X60 T60 Hardware Flashing

Antonizoon edited this page Oct 18, 2014 · 23 revisions

Probably should use a new picture of the Bus Pirate.

If the motherboard is bricked or has a Supervisor password on it, you must use a hardware flasher to install Coreboot/Libreboot on it.

Bus Pirate

The Bus Pirate is the all purpose EEPROM flashing utility.

What to Buy

Bus Pirate Configuration

Below is a diagram, with colors based on the Seeed Studio pinout. Your cable colors may differ (such as the Sparkfun layout).

|  |
Pin # SPI Pin Name Seeed Studio Color
1 CS White
2 MISO Black
3 not used not used
4 GND Brown
5 MOSI Gray
6 CLK Purple
7 not used not used
8 3.3V red

Warning - If you are using a Macronix chip, DO NOT CONNECT PIN #8. You will fry the pin; or worse, the Bus Pirate. Use an AC Adapter to supply power to the board instead.

Make sure the pinouts are correct; otherwise, Bus Pirate will fail to detect a chip, or it will "detect" an 0x0 chip. Finally, make sure that the Pomona clip makes contact with the metal wires of the chip. It can be a challenge, but keep trying.

How to supply power to the flashchip

There are two ways to supply power to the chip: plugging in an AC adapter (without turning it on), and using the 8th 3.3v pin.

I have found that the SST chips work best with the 8th pin, while the Macronix chips require an AC Adapter to power up.

Warning - NEVER connect both the 8th pin and the AC adapter at the same time. You will fry the Bus Pirate.

Your results may vary.

Upgrade Bus Pirate to Firmware 6.2 (Linux)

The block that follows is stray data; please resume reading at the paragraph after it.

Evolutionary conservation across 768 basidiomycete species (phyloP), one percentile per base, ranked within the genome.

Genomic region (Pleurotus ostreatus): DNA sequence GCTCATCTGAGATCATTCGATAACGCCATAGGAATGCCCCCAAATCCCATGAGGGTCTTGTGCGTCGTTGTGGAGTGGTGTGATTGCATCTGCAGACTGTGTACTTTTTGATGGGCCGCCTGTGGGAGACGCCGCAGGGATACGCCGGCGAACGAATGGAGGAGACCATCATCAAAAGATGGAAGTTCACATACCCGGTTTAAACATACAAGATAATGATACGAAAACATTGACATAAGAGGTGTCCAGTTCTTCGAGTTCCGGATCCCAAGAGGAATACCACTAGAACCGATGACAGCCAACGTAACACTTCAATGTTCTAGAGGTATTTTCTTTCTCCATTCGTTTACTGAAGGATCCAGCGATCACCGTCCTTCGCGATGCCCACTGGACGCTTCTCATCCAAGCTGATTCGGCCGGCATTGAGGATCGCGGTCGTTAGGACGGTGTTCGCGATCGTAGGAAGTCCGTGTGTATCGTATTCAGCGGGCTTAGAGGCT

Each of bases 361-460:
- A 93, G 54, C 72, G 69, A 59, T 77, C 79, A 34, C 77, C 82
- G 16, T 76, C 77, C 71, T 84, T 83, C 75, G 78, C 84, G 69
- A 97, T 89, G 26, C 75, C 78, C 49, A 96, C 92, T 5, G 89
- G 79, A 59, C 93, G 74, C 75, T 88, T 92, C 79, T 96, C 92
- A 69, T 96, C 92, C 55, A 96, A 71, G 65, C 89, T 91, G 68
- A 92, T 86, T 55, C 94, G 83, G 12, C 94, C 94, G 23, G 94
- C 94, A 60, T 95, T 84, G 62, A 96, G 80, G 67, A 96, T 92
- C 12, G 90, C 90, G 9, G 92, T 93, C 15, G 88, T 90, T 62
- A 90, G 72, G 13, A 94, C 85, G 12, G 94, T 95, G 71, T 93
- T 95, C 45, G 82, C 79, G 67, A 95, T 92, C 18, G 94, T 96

You'll probably want to upgrade the Bus Pirate firmware to a special beta version, which will read/write at 8MHz instead of just 2MHz. Otherwise, the flash could take a very, very long time (almost 20 minutes to complete the process for me...). This guide is designed for Linux.

  1. Download and extract the special beta bootloader.

  2. Download and extract the latest Bus Pirate package (which contains flashing tools for you to use).

  3. Identify whether your Bus Pirate is hardware revision v3 or v4. Most Bus Pirates on the market are v3, since v4 is still experimental.

  4. Once you know which one is yours, go into either BPv3-firmware or BPv4-firmware (extracted from the Bus Pirate Package zip). Copy the .hex files extracted from the special beta version into this folder.

  5. From a Linux terminal, use GNU Screen to make contact with the Bus Pirate console.

     screen /dev/ttyUSB0 115200 8N1
  6. Press Enter, and a HiZ prompt should appear. Type $ and press Enter to send the Bus Pirate into Bootloader mode.

     HiZ> $
  7. The console will ask Are you sure? Type y and press Enter. Bus Pirate will enter Bootloader Mode.

     Are you sure? y
  8. Once this is done, we need to quit the screen session and free up the port for PirateLoader. Open up another terminal to check which screen sessions are active:

     screen -ls
  9. The following output will be displayed. From this, we see that the socket ID is 8803 (yours will differ).

     There is a screen on:
        8803.pts-7.ThinkPad-X60 (09/04/2014 09:42:27 PM)        (Attached)
     1 Socket in /var/run/screen/S-trisquel.
  10. Run the following command to quit that screen session (Replace 8803 with your own socket):

     screen -X -S 8803 quit